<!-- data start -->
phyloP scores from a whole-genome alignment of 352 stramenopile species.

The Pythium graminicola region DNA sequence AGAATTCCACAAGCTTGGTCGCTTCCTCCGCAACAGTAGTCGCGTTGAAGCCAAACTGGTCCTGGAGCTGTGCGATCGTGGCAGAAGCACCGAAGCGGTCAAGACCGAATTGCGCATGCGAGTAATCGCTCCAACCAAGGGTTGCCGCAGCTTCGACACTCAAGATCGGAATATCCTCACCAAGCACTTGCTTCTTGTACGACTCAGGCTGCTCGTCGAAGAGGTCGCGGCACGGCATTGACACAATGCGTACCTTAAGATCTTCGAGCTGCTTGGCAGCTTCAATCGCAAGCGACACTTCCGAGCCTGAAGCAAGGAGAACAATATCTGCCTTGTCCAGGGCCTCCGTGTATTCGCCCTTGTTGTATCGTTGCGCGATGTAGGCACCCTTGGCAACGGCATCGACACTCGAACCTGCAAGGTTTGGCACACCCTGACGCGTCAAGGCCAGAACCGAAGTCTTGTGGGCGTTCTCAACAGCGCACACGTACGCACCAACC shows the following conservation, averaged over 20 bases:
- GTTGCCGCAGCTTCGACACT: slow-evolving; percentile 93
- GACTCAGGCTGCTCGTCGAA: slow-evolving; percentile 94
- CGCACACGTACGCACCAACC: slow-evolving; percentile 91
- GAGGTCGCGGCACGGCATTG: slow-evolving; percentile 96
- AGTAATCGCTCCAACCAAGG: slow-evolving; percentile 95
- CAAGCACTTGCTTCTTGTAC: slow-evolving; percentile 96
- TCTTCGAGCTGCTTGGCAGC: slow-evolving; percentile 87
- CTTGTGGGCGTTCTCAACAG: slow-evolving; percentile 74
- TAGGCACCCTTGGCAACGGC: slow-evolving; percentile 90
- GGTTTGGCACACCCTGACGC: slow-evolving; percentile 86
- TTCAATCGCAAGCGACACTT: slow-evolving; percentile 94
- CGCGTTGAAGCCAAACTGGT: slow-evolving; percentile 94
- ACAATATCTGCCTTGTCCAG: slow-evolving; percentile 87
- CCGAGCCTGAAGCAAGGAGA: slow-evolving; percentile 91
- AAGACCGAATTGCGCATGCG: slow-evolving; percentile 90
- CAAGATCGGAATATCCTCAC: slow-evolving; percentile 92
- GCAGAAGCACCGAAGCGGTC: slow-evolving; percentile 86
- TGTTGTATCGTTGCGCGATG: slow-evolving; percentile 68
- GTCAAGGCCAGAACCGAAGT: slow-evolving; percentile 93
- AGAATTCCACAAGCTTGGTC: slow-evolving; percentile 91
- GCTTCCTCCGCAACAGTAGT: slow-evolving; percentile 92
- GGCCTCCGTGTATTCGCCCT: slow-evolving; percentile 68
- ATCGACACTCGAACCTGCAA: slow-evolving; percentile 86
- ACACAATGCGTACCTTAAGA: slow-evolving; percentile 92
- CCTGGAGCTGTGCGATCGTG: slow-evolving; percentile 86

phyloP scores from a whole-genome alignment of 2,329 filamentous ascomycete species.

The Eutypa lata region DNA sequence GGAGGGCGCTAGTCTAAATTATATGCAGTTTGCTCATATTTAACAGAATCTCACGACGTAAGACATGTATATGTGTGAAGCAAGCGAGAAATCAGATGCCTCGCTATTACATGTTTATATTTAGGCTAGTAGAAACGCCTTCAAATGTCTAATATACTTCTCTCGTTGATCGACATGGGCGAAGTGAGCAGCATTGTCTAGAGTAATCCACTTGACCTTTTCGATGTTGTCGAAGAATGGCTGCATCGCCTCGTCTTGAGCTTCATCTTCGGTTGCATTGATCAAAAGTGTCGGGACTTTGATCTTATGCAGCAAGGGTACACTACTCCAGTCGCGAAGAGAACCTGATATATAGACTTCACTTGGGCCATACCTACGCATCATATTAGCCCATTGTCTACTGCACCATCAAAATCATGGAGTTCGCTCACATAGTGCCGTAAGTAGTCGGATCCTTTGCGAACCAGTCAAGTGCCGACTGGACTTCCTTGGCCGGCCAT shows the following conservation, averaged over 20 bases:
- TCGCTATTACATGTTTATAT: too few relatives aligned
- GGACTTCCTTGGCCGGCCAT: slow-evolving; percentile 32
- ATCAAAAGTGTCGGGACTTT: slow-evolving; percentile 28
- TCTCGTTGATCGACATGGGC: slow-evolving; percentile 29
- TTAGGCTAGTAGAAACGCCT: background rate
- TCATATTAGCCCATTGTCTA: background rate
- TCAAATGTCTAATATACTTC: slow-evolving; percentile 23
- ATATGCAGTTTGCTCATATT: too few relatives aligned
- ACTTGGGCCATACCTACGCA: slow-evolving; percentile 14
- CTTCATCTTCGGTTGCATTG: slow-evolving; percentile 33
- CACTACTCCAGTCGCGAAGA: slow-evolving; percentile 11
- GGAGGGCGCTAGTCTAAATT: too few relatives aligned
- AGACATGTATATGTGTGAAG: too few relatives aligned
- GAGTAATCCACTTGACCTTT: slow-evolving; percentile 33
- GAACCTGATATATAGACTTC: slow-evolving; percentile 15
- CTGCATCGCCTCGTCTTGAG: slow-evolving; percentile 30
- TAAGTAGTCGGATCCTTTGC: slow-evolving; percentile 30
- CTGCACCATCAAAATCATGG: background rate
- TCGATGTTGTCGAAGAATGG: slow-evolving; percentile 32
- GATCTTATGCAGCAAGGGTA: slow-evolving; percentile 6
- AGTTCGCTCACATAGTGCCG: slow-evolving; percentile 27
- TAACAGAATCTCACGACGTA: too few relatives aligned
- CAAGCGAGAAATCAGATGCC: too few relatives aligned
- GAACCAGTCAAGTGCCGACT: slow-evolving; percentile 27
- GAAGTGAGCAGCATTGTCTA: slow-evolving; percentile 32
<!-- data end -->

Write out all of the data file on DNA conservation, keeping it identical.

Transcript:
phyloP scores from a whole-genome alignment of 352 stramenopile species.

The Pythium graminicola region DNA sequence AGAATTCCACAAGCTTGGTCGCTTCCTCCGCAACAGTAGTCGCGTTGAAGCCAAACTGGTCCTGGAGCTGTGCGATCGTGGCAGAAGCACCGAAGCGGTCAAGACCGAATTGCGCATGCGAGTAATCGCTCCAACCAAGGGTTGCCGCAGCTTCGACACTCAAGATCGGAATATCCTCACCAAGCACTTGCTTCTTGTACGACTCAGGCTGCTCGTCGAAGAGGTCGCGGCACGGCATTGACACAATGCGTACCTTAAGATCTTCGAGCTGCTTGGCAGCTTCAATCGCAAGCGACACTTCCGAGCCTGAAGCAAGGAGAACAATATCTGCCTTGTCCAGGGCCTCCGTGTATTCGCCCTTGTTGTATCGTTGCGCGATGTAGGCACCCTTGGCAACGGCATCGACACTCGAACCTGCAAGGTTTGGCACACCCTGACGCGTCAAGGCCAGAACCGAAGTCTTGTGGGCGTTCTCAACAGCGCACACGTACGCACCAACC shows the following conservation, averaged over 20 bases:
- GTTGCCGCAGCTTCGACACT: slow-evolving; percentile 93
- GACTCAGGCTGCTCGTCGAA: slow-evolving; percentile 94
- CGCACACGTACGCACCAACC: slow-evolving; percentile 91
- GAGGTCGCGGCACGGCATTG: slow-evolving; percentile 96
- AGTAATCGCTCCAACCAAGG: slow-evolving; percentile 95
- CAAGCACTTGCTTCTTGTAC: slow-evolving; percentile 96
- TCTTCGAGCTGCTTGGCAGC: slow-evolving; percentile 87
- CTTGTGGGCGTTCTCAACAG: slow-evolving; percentile 74
- TAGGCACCCTTGGCAACGGC: slow-evolving; percentile 90
- GGTTTGGCACACCCTGACGC: slow-evolving; percentile 86
- TTCAATCGCAAGCGACACTT: slow-evolving; percentile 94
- CGCGTTGAAGCCAAACTGGT: slow-evolving; percentile 94
- ACAATATCTGCCTTGTCCAG: slow-evolving; percentile 87
- CCGAGCCTGAAGCAAGGAGA: slow-evolving; percentile 91
- AAGACCGAATTGCGCATGCG: slow-evolving; percentile 90
- CAAGATCGGAATATCCTCAC: slow-evolving; percentile 92
- GCAGAAGCACCGAAGCGGTC: slow-evolving; percentile 86
- TGTTGTATCGTTGCGCGATG: slow-evolving; percentile 68
- GTCAAGGCCAGAACCGAAGT: slow-evolving; percentile 93
- AGAATTCCACAAGCTTGGTC: slow-evolving; percentile 91
- GCTTCCTCCGCAACAGTAGT: slow-evolving; percentile 92
- GGCCTCCGTGTATTCGCCCT: slow-evolving; percentile 68
- ATCGACACTCGAACCTGCAA: slow-evolving; percentile 86
- ACACAATGCGTACCTTAAGA: slow-evolving; percentile 92
- CCTGGAGCTGTGCGATCGTG: slow-evolving; percentile 86

phyloP scores from a whole-genome alignment of 2,329 filamentous ascomycete species.

The Eutypa lata region DNA sequence GGAGGGCGCTAGTCTAAATTATATGCAGTTTGCTCATATTTAACAGAATCTCACGACGTAAGACATGTATATGTGTGAAGCAAGCGAGAAATCAGATGCCTCGCTATTACATGTTTATATTTAGGCTAGTAGAAACGCCTTCAAATGTCTAATATACTTCTCTCGTTGATCGACATGGGCGAAGTGAGCAGCATTGTCTAGAGTAATCCACTTGACCTTTTCGATGTTGTCGAAGAATGGCTGCATCGCCTCGTCTTGAGCTTCATCTTCGGTTGCATTGATCAAAAGTGTCGGGACTTTGATCTTATGCAGCAAGGGTACACTACTCCAGTCGCGAAGAGAACCTGATATATAGACTTCACTTGGGCCATACCTACGCATCATATTAGCCCATTGTCTACTGCACCATCAAAATCATGGAGTTCGCTCACATAGTGCCGTAAGTAGTCGGATCCTTTGCGAACCAGTCAAGTGCCGACTGGACTTCCTTGGCCGGCCAT shows the following conservation, averaged over 20 bases:
- TCGCTATTACATGTTTATAT: too few relatives aligned
- GGACTTCCTTGGCCGGCCAT: slow-evolving; percentile 32
- ATCAAAAGTGTCGGGACTTT: slow-evolving; percentile 28
- TCTCGTTGATCGACATGGGC: slow-evolving; percentile 29
- TTAGGCTAGTAGAAACGCCT: background rate
- TCATATTAGCCCATTGTCTA: background rate
- TCAAATGTCTAATATACTTC: slow-evolving; percentile 23
- ATATGCAGTTTGCTCATATT: too few relatives aligned
- ACTTGGGCCATACCTACGCA: slow-evolving; percentile 14
- CTTCATCTTCGGTTGCATTG: slow-evolving; percentile 33
- CACTACTCCAGTCGCGAAGA: slow-evolving; percentile 11
- GGAGGGCGCTAGTCTAAATT: too few relatives aligned
- AGACATGTATATGTGTGAAG: too few relatives aligned
- GAGTAATCCACTTGACCTTT: slow-evolving; percentile 33
- GAACCTGATATATAGACTTC: slow-evolving; percentile 15
- CTGCATCGCCTCGTCTTGAG: slow-evolving; percentile 30
- TAAGTAGTCGGATCCTTTGC: slow-evolving; percentile 30
- CTGCACCATCAAAATCATGG: background rate
- TCGATGTTGTCGAAGAATGG: slow-evolving; percentile 32
- GATCTTATGCAGCAAGGGTA: slow-evolving; percentile 6
- AGTTCGCTCACATAGTGCCG: slow-evolving; percentile 27
- TAACAGAATCTCACGACGTA: too few relatives aligned
- CAAGCGAGAAATCAGATGCC: too few relatives aligned
- GAACCAGTCAAGTGCCGACT: slow-evolving; percentile 27
- GAAGTGAGCAGCATTGTCTA: slow-evolving; percentile 32